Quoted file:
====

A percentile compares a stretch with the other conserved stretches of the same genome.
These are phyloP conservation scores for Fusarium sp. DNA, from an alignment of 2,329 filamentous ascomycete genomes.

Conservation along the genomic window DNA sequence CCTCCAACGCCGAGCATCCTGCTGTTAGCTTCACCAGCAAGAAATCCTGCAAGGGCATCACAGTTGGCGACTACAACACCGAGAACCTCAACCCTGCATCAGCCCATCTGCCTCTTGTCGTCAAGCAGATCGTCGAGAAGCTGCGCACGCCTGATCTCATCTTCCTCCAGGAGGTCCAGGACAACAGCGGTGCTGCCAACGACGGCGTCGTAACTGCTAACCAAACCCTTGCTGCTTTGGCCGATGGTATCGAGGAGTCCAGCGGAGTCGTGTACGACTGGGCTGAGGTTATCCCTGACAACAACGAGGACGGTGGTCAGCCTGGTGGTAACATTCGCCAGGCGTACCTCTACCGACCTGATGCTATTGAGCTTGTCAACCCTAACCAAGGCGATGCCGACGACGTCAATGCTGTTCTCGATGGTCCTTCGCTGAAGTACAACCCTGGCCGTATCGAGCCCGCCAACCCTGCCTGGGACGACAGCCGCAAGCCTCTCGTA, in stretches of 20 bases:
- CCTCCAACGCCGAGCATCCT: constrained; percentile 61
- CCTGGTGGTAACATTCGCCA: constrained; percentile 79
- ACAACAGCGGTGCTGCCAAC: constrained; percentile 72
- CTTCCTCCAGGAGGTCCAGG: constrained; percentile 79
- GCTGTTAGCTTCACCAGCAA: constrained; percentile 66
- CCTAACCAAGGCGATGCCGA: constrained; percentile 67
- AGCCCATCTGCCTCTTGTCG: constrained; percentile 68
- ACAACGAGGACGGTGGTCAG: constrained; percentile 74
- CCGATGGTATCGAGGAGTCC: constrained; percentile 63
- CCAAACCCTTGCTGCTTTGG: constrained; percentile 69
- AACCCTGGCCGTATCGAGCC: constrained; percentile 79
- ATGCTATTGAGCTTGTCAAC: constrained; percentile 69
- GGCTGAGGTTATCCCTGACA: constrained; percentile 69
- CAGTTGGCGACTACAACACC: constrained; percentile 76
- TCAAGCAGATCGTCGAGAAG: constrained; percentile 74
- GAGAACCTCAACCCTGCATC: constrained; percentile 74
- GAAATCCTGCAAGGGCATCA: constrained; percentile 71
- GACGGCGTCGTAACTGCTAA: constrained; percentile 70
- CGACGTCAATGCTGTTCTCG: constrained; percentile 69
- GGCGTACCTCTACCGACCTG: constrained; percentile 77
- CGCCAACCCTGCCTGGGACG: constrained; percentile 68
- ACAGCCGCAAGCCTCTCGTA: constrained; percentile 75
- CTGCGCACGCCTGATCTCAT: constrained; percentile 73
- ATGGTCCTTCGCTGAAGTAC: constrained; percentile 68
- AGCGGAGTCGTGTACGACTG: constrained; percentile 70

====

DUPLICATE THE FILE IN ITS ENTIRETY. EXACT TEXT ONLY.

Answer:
A percentile compares a stretch with the other conserved stretches of the same genome.
These are phyloP conservation scores for Fusarium sp. DNA, from an alignment of 2,329 filamentous ascomycete genomes.

Conservation along the genomic window DNA sequence CCTCCAACGCCGAGCATCCTGCTGTTAGCTTCACCAGCAAGAAATCCTGCAAGGGCATCACAGTTGGCGACTACAACACCGAGAACCTCAACCCTGCATCAGCCCATCTGCCTCTTGTCGTCAAGCAGATCGTCGAGAAGCTGCGCACGCCTGATCTCATCTTCCTCCAGGAGGTCCAGGACAACAGCGGTGCTGCCAACGACGGCGTCGTAACTGCTAACCAAACCCTTGCTGCTTTGGCCGATGGTATCGAGGAGTCCAGCGGAGTCGTGTACGACTGGGCTGAGGTTATCCCTGACAACAACGAGGACGGTGGTCAGCCTGGTGGTAACATTCGCCAGGCGTACCTCTACCGACCTGATGCTATTGAGCTTGTCAACCCTAACCAAGGCGATGCCGACGACGTCAATGCTGTTCTCGATGGTCCTTCGCTGAAGTACAACCCTGGCCGTATCGAGCCCGCCAACCCTGCCTGGGACGACAGCCGCAAGCCTCTCGTA, in stretches of 20 bases:
- CCTCCAACGCCGAGCATCCT: constrained; percentile 61
- CCTGGTGGTAACATTCGCCA: constrained; percentile 79
- ACAACAGCGGTGCTGCCAAC: constrained; percentile 72
- CTTCCTCCAGGAGGTCCAGG: constrained; percentile 79
- GCTGTTAGCTTCACCAGCAA: constrained; percentile 66
- CCTAACCAAGGCGATGCCGA: constrained; percentile 67
- AGCCCATCTGCCTCTTGTCG: constrained; percentile 68
- ACAACGAGGACGGTGGTCAG: constrained; percentile 74
- CCGATGGTATCGAGGAGTCC: constrained; percentile 63
- CCAAACCCTTGCTGCTTTGG: constrained; percentile 69
- AACCCTGGCCGTATCGAGCC: constrained; percentile 79
- ATGCTATTGAGCTTGTCAAC: constrained; percentile 69
- GGCTGAGGTTATCCCTGACA: constrained; percentile 69
- CAGTTGGCGACTACAACACC: constrained; percentile 76
- TCAAGCAGATCGTCGAGAAG: constrained; percentile 74
- GAGAACCTCAACCCTGCATC: constrained; percentile 74
- GAAATCCTGCAAGGGCATCA: constrained; percentile 71
- GACGGCGTCGTAACTGCTAA: constrained; percentile 70
- CGACGTCAATGCTGTTCTCG: constrained; percentile 69
- GGCGTACCTCTACCGACCTG: constrained; percentile 77
- CGCCAACCCTGCCTGGGACG: constrained; percentile 68
- ACAGCCGCAAGCCTCTCGTA: constrained; percentile 75
- CTGCGCACGCCTGATCTCAT: constrained; percentile 73
- ATGGTCCTTCGCTGAAGTAC: constrained; percentile 68
- AGCGGAGTCGTGTACGACTG: constrained; percentile 70